-Speaking of hard footage to watch, it is diplomatic and kind to say that Randall Grichuk has been a lost cause at the plate. His feeble, fumbling, four-pitch strikeout with the bases loaded and one out in the eighth inning of a one-run game on Friday was the single worst at-bat of any Jays player this season. They have a right to expect better than that in key situations. There is at least some cold comfort in knowing that he is a defensive asset in right field even when he’s struggling at the plate. It ain’t much, but its something. On the other hand, Devon Travis is officially a below average defensive second baseman and when he isn’t hitting, he hurts the team on both sides of the ball. In Aaron Sanchez’ start vs. the Yankees this weekend there were three or four times where Travis had the chance to make a big play and he whiffed on all of them. They weren’t errors per se, (two bloop hits he couldn’t get to, a double play not turned, etc.) but those plays not being made cost Sanchez runs and Toronto a close divisional game. The ‘nice kid making a comeback’ story is one Toronto seems to love, but with his slash line sitting at a putrid .140/.218/.160 and a decidedly mediocre defensive skill set, right now he is not a viable option on either side of the ball. Gurriel Jr (or the recently demoted Gift Ngeope) are better options at second base – at least for right now.
-The Blue Jays set an MLB record in 2017 by hitting just 5 tripes all season. They already have hit 3 in 2018. That’s kind of all you need to know about the lineup’s current makeup and why it’s better.
-If Kendrys Morales, who doesn’t play defence and is likely the slowest runner in MLB, wants to stay in the lineup, hitting the ball the other way against the shift like he did vs. the Yankees this weekend is what he’s going to have to do. If he continues to stubbornly hit the ball directly into defensive shifts, he is utterly without use and should be DFA’d. When he bats left-handed, second basemen can play in short right field because his lack of speed allows them to still throw him out at first. It is almost impossible for him to hit the ball into an open space. Hopefully seeing the other possibilities around him in the clubhouse now will force him to continue to adapt and improve his approach.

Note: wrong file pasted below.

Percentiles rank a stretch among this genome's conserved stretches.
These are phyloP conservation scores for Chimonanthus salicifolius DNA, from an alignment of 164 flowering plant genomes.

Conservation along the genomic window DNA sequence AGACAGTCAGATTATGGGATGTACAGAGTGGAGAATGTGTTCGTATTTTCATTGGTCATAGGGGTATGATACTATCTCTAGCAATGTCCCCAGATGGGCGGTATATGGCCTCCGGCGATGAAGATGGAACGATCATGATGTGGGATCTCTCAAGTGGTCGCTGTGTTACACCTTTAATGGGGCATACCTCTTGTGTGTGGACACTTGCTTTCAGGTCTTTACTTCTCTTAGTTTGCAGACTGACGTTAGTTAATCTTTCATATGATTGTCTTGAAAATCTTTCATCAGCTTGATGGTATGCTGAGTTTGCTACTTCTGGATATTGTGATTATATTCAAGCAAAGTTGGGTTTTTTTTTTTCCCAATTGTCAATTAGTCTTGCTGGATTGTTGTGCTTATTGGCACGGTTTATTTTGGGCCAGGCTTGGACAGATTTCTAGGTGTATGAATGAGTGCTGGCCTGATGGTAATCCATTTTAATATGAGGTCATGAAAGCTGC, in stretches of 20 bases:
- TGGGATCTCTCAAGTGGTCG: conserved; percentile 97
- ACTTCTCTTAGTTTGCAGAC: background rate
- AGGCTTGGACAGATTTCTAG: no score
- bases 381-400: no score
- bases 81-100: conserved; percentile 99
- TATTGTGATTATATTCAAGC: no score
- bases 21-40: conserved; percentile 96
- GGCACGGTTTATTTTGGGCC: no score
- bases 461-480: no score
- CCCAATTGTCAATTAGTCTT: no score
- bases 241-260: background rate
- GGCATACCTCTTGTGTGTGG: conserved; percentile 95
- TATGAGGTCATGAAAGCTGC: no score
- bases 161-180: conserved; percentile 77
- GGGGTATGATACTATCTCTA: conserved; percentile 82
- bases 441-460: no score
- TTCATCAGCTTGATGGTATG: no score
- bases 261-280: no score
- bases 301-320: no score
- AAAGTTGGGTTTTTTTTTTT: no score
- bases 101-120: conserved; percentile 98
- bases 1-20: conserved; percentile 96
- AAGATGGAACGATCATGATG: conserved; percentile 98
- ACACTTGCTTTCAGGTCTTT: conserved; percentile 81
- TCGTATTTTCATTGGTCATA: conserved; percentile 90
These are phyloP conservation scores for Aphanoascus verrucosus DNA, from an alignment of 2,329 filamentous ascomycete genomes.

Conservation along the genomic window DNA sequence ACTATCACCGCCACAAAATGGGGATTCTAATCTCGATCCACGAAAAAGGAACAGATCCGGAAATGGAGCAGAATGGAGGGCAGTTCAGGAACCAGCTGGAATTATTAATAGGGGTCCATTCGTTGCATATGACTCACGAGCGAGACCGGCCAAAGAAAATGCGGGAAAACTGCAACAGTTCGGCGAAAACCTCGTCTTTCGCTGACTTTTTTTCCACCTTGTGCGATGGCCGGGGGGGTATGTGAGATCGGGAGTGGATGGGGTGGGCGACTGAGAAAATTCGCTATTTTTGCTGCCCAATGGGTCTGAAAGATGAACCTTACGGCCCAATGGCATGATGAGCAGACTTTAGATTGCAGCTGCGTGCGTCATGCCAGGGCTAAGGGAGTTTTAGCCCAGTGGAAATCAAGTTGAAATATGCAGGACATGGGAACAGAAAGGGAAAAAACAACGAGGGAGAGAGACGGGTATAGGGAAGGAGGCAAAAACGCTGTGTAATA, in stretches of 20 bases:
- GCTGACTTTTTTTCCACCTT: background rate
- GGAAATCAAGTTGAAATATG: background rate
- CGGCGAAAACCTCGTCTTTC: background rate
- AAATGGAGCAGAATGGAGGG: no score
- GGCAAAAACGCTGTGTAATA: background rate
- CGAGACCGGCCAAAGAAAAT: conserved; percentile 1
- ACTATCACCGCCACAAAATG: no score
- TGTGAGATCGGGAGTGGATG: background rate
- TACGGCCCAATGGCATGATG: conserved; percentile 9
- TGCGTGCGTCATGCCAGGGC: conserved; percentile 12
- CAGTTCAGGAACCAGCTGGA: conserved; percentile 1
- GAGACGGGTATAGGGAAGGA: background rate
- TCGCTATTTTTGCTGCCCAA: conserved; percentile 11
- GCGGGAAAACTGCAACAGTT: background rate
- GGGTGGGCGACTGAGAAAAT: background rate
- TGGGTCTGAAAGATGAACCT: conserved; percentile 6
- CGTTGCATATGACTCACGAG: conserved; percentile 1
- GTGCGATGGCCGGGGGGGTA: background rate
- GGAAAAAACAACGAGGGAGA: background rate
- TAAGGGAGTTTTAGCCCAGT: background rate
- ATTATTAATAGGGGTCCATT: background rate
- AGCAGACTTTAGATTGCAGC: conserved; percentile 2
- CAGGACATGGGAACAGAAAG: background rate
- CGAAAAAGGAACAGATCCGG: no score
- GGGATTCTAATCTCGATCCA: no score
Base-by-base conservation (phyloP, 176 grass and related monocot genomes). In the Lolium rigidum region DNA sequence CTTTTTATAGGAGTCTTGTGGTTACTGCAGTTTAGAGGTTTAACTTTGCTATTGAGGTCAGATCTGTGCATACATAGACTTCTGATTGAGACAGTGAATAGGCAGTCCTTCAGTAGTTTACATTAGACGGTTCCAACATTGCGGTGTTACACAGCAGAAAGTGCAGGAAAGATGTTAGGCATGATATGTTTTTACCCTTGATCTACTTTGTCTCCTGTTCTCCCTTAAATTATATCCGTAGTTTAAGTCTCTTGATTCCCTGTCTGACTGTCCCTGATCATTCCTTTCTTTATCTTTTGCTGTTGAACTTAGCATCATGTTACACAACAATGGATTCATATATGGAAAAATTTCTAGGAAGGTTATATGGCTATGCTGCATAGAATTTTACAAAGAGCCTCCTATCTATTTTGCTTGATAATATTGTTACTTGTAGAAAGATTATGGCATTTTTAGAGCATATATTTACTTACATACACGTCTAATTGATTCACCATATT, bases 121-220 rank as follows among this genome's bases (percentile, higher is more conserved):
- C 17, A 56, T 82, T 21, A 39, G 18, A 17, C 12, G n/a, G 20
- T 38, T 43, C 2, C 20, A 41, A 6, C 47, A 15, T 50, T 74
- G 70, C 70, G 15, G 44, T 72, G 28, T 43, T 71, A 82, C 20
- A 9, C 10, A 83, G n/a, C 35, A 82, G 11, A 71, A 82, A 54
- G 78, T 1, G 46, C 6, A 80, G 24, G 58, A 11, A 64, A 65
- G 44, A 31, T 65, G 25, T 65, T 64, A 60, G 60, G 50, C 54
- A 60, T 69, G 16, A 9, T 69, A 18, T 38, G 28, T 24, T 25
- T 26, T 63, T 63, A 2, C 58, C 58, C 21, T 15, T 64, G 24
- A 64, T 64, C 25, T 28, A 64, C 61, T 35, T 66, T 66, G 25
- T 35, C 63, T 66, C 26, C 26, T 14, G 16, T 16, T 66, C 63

-Even without Josh Donaldson in the lineup, this team is drawing more walks and seeing way more pitches already this season. The additions of Curtis Granderson and Yangervis Solarte, along with better plate discipline from TeOscar Hernandez have made the lineup a much tougher gauntlet to run for lesser pitching staffs, and it allowed the Jays to see more pitches, wear out starting pitchers sooner and get into the soft bullpen underbellies of Chicago, Texas and K.C. early in each series. Nothing crushes an opposing pitching staff quicker than having to go deep into the bullpen in the early games of a three or four game series.
-Despite his diverse arsenal of pitches, hitters have figured Marcus Stroman out so far this season. While he deftly uses five different pitches and hesitation moves to help himself, especially vs. left-handers, Stroman does not possess a true put-away pitch, doesn’t have elite fastball velocity and doesn’t have a change up to put in hitters’ heads like Marco Estrada. His pitches vary and move well, but there isn’t a lot of range in speed and hitters know now that everything he throws is going to be down in the zone. If he can’t change their eye line by at least keeping them honest in the upper half of the strike zone, he’s going to have a very difficult time continuing to fool them. Hitting is a lot easier when you can just key in on one very small area and know everything that’s coming is coming there.
-On a similar theme, Blue Jays pitchers are going to have to pitch inside more if they’re going to handle the lineups of the Yankees and Red Sox successfully. Far too many times this weekend, Aaron Judge and Giancarlo Stanton were diving fearlessly over the outside part of the plate, able to stay on outside pitches and squeak them over the short right field porch. The only way to combat this is to pitch inside and make those behemoths mindful of it. Opposing hitters all look way too comfortable. I’m not talking about hitting anyone intentionally – just a pitch up and in every once in a while to keep them honest and move their feet. The American League’s best teams are too powerful to let them just stand in there and fearlessly take their best hacks like they’re at batting practice.